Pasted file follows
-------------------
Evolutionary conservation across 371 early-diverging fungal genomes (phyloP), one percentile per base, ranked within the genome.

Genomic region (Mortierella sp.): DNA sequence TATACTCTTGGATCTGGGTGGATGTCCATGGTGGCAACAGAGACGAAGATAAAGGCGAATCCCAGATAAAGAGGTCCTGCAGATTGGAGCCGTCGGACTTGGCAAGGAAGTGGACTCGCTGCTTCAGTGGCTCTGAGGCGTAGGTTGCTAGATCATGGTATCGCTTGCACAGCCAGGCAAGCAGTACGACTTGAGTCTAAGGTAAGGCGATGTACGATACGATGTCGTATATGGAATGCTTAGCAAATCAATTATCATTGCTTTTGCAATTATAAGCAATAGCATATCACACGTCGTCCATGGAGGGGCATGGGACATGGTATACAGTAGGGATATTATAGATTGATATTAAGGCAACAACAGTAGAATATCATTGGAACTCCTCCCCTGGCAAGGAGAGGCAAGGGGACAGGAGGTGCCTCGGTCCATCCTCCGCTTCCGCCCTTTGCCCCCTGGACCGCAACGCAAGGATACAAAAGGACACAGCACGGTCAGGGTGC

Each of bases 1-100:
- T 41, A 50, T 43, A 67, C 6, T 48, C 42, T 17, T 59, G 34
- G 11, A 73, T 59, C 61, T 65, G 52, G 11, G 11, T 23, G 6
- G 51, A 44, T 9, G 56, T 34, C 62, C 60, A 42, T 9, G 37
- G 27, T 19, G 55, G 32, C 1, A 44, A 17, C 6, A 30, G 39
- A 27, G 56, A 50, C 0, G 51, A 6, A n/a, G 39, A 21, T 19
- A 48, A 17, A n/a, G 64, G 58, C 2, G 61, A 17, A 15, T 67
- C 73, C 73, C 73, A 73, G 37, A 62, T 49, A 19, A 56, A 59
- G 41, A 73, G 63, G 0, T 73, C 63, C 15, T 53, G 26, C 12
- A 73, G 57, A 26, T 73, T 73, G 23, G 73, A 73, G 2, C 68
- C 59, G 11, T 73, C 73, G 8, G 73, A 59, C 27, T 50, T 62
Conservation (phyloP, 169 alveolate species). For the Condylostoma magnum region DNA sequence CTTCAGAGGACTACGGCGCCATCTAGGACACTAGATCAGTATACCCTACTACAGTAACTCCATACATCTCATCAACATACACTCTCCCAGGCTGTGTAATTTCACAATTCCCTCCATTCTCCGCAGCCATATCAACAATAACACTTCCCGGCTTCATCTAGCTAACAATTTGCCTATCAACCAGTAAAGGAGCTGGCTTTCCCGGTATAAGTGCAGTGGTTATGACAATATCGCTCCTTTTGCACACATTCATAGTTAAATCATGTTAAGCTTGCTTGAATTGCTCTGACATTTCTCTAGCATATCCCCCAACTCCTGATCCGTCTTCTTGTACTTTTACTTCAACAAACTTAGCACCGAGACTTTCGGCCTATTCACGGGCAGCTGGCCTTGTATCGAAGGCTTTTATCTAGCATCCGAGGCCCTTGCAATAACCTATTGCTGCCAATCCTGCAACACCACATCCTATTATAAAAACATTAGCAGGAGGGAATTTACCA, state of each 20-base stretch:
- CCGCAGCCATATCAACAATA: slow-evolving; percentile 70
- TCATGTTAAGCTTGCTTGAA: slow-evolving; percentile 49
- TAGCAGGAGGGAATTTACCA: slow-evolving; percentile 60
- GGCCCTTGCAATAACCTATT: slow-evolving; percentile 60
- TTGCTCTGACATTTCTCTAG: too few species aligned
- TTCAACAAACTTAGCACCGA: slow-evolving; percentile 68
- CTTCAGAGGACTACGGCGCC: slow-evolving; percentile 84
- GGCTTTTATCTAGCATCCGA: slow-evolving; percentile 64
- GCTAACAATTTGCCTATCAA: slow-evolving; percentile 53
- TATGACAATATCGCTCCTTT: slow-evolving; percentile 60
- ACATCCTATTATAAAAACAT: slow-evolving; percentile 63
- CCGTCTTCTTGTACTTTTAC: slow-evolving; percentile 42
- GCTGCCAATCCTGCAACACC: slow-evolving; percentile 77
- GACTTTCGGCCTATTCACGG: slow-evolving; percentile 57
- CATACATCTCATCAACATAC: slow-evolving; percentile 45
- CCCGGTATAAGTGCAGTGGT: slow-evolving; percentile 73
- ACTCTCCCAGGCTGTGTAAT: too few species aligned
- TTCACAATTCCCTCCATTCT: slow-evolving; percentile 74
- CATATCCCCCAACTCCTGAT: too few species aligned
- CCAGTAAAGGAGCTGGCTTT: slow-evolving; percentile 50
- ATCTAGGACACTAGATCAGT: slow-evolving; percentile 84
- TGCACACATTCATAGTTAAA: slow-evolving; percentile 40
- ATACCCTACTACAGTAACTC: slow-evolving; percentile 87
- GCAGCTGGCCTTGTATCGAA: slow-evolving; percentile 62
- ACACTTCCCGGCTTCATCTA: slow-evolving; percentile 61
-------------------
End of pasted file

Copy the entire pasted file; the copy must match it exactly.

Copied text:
Evolutionary conservation across 371 early-diverging fungal genomes (phyloP), one percentile per base, ranked within the genome.

Genomic region (Mortierella sp.): DNA sequence TATACTCTTGGATCTGGGTGGATGTCCATGGTGGCAACAGAGACGAAGATAAAGGCGAATCCCAGATAAAGAGGTCCTGCAGATTGGAGCCGTCGGACTTGGCAAGGAAGTGGACTCGCTGCTTCAGTGGCTCTGAGGCGTAGGTTGCTAGATCATGGTATCGCTTGCACAGCCAGGCAAGCAGTACGACTTGAGTCTAAGGTAAGGCGATGTACGATACGATGTCGTATATGGAATGCTTAGCAAATCAATTATCATTGCTTTTGCAATTATAAGCAATAGCATATCACACGTCGTCCATGGAGGGGCATGGGACATGGTATACAGTAGGGATATTATAGATTGATATTAAGGCAACAACAGTAGAATATCATTGGAACTCCTCCCCTGGCAAGGAGAGGCAAGGGGACAGGAGGTGCCTCGGTCCATCCTCCGCTTCCGCCCTTTGCCCCCTGGACCGCAACGCAAGGATACAAAAGGACACAGCACGGTCAGGGTGC

Each of bases 1-100:
- T 41, A 50, T 43, A 67, C 6, T 48, C 42, T 17, T 59, G 34
- G 11, A 73, T 59, C 61, T 65, G 52, G 11, G 11, T 23, G 6
- G 51, A 44, T 9, G 56, T 34, C 62, C 60, A 42, T 9, G 37
- G 27, T 19, G 55, G 32, C 1, A 44, A 17, C 6, A 30, G 39
- A 27, G 56, A 50, C 0, G 51, A 6, A n/a, G 39, A 21, T 19
- A 48, A 17, A n/a, G 64, G 58, C 2, G 61, A 17, A 15, T 67
- C 73, C 73, C 73, A 73, G 37, A 62, T 49, A 19, A 56, A 59
- G 41, A 73, G 63, G 0, T 73, C 63, C 15, T 53, G 26, C 12
- A 73, G 57, A 26, T 73, T 73, G 23, G 73, A 73, G 2, C 68
- C 59, G 11, T 73, C 73, G 8, G 73, A 59, C 27, T 50, T 62
Conservation (phyloP, 169 alveolate species). For the Condylostoma magnum region DNA sequence CTTCAGAGGACTACGGCGCCATCTAGGACACTAGATCAGTATACCCTACTACAGTAACTCCATACATCTCATCAACATACACTCTCCCAGGCTGTGTAATTTCACAATTCCCTCCATTCTCCGCAGCCATATCAACAATAACACTTCCCGGCTTCATCTAGCTAACAATTTGCCTATCAACCAGTAAAGGAGCTGGCTTTCCCGGTATAAGTGCAGTGGTTATGACAATATCGCTCCTTTTGCACACATTCATAGTTAAATCATGTTAAGCTTGCTTGAATTGCTCTGACATTTCTCTAGCATATCCCCCAACTCCTGATCCGTCTTCTTGTACTTTTACTTCAACAAACTTAGCACCGAGACTTTCGGCCTATTCACGGGCAGCTGGCCTTGTATCGAAGGCTTTTATCTAGCATCCGAGGCCCTTGCAATAACCTATTGCTGCCAATCCTGCAACACCACATCCTATTATAAAAACATTAGCAGGAGGGAATTTACCA, state of each 20-base stretch:
- CCGCAGCCATATCAACAATA: slow-evolving; percentile 70
- TCATGTTAAGCTTGCTTGAA: slow-evolving; percentile 49
- TAGCAGGAGGGAATTTACCA: slow-evolving; percentile 60
- GGCCCTTGCAATAACCTATT: slow-evolving; percentile 60
- TTGCTCTGACATTTCTCTAG: too few species aligned
- TTCAACAAACTTAGCACCGA: slow-evolving; percentile 68
- CTTCAGAGGACTACGGCGCC: slow-evolving; percentile 84
- GGCTTTTATCTAGCATCCGA: slow-evolving; percentile 64
- GCTAACAATTTGCCTATCAA: slow-evolving; percentile 53
- TATGACAATATCGCTCCTTT: slow-evolving; percentile 60
- ACATCCTATTATAAAAACAT: slow-evolving; percentile 63
- CCGTCTTCTTGTACTTTTAC: slow-evolving; percentile 42
- GCTGCCAATCCTGCAACACC: slow-evolving; percentile 77
- GACTTTCGGCCTATTCACGG: slow-evolving; percentile 57
- CATACATCTCATCAACATAC: slow-evolving; percentile 45
- CCCGGTATAAGTGCAGTGGT: slow-evolving; percentile 73
- ACTCTCCCAGGCTGTGTAAT: too few species aligned
- TTCACAATTCCCTCCATTCT: slow-evolving; percentile 74
- CATATCCCCCAACTCCTGAT: too few species aligned
- CCAGTAAAGGAGCTGGCTTT: slow-evolving; percentile 50
- ATCTAGGACACTAGATCAGT: slow-evolving; percentile 84
- TGCACACATTCATAGTTAAA: slow-evolving; percentile 40
- ATACCCTACTACAGTAACTC: slow-evolving; percentile 87
- GCAGCTGGCCTTGTATCGAA: slow-evolving; percentile 62
- ACACTTCCCGGCTTCATCTA: slow-evolving; percentile 61